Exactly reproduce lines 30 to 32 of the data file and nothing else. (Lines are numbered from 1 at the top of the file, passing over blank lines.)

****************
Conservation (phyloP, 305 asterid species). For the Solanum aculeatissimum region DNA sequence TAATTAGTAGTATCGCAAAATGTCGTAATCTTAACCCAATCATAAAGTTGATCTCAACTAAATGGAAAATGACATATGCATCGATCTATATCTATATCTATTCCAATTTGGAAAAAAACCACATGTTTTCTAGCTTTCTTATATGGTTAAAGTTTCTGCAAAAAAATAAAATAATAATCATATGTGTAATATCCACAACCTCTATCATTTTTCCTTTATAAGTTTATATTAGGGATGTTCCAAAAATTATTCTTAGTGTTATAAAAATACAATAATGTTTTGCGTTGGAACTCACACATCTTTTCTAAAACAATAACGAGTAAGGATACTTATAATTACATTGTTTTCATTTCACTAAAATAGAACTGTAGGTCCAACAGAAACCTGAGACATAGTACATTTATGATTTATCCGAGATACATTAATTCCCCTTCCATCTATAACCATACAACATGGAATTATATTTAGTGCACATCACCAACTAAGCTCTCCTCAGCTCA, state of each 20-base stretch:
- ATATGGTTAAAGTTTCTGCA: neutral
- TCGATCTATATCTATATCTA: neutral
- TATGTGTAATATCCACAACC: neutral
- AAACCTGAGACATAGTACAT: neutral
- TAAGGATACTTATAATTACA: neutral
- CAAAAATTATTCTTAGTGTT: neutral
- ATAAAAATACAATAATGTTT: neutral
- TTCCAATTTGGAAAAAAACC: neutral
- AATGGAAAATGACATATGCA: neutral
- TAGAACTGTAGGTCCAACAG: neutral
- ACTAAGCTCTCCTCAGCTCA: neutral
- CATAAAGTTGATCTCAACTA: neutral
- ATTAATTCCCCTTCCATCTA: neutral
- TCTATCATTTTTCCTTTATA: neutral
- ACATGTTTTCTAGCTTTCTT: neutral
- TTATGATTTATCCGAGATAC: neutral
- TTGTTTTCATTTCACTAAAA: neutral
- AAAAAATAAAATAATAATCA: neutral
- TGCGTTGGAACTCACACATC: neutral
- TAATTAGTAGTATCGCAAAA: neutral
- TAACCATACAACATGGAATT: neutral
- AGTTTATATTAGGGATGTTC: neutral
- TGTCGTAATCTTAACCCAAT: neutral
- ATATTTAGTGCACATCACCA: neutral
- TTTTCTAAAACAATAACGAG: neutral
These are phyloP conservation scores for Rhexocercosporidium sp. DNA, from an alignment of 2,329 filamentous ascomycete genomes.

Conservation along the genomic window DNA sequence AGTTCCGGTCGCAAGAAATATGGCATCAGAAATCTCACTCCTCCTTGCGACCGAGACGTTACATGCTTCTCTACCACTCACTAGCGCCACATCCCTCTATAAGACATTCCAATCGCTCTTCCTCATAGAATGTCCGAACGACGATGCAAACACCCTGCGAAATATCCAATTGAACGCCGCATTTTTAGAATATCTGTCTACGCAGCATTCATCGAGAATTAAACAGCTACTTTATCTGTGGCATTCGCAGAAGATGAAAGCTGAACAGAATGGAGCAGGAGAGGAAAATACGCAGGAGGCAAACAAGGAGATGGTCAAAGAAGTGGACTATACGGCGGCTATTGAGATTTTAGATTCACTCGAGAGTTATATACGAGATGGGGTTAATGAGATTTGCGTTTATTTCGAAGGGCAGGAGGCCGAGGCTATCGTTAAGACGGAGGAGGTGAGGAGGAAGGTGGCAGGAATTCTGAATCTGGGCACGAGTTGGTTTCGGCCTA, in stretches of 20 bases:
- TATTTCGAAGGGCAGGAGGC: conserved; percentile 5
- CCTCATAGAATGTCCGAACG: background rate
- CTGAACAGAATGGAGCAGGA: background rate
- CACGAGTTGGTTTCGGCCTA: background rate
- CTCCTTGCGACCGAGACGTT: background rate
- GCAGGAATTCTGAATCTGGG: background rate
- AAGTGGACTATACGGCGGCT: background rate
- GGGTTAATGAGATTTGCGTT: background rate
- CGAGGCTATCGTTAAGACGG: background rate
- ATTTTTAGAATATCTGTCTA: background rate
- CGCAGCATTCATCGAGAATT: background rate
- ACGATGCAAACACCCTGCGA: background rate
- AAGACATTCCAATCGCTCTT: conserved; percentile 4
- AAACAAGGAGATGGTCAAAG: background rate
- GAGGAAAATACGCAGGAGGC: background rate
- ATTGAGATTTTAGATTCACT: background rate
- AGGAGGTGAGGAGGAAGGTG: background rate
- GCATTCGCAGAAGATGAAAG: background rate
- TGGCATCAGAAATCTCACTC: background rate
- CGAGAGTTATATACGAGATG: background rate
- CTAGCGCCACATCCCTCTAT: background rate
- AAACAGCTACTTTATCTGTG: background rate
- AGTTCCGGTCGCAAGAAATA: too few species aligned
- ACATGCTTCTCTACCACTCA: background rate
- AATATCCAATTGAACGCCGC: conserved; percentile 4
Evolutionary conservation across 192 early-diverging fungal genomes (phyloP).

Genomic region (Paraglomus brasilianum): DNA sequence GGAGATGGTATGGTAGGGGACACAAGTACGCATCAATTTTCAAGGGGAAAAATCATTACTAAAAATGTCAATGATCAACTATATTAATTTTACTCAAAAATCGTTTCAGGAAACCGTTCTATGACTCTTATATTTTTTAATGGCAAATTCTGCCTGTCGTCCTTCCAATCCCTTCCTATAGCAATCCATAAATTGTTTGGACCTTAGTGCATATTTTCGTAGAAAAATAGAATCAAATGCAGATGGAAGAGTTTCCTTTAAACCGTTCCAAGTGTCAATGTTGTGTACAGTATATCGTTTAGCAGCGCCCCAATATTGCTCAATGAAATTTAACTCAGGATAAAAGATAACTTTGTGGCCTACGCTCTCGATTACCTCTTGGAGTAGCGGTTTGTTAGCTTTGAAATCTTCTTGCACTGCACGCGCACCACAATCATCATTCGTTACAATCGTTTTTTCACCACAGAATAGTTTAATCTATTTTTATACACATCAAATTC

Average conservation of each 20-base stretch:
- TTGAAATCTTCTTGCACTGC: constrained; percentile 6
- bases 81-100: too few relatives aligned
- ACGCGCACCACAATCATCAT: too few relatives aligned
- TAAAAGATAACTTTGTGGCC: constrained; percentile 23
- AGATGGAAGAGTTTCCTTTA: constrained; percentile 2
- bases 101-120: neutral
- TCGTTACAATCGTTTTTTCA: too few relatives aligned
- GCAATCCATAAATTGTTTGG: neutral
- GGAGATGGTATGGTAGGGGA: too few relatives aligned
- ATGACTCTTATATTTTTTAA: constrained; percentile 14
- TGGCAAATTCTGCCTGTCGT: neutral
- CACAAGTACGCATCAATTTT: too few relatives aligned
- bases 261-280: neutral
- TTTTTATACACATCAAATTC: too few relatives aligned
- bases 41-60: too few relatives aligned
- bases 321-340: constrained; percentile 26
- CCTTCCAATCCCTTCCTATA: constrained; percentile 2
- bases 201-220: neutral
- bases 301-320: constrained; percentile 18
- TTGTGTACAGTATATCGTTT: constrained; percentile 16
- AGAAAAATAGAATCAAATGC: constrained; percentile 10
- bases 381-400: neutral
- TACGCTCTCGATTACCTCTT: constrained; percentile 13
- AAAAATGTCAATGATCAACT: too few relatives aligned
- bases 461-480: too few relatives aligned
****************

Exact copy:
- CCTCATAGAATGTCCGAACG: background rate
- CTGAACAGAATGGAGCAGGA: background rate
- CACGAGTTGGTTTCGGCCTA: background rate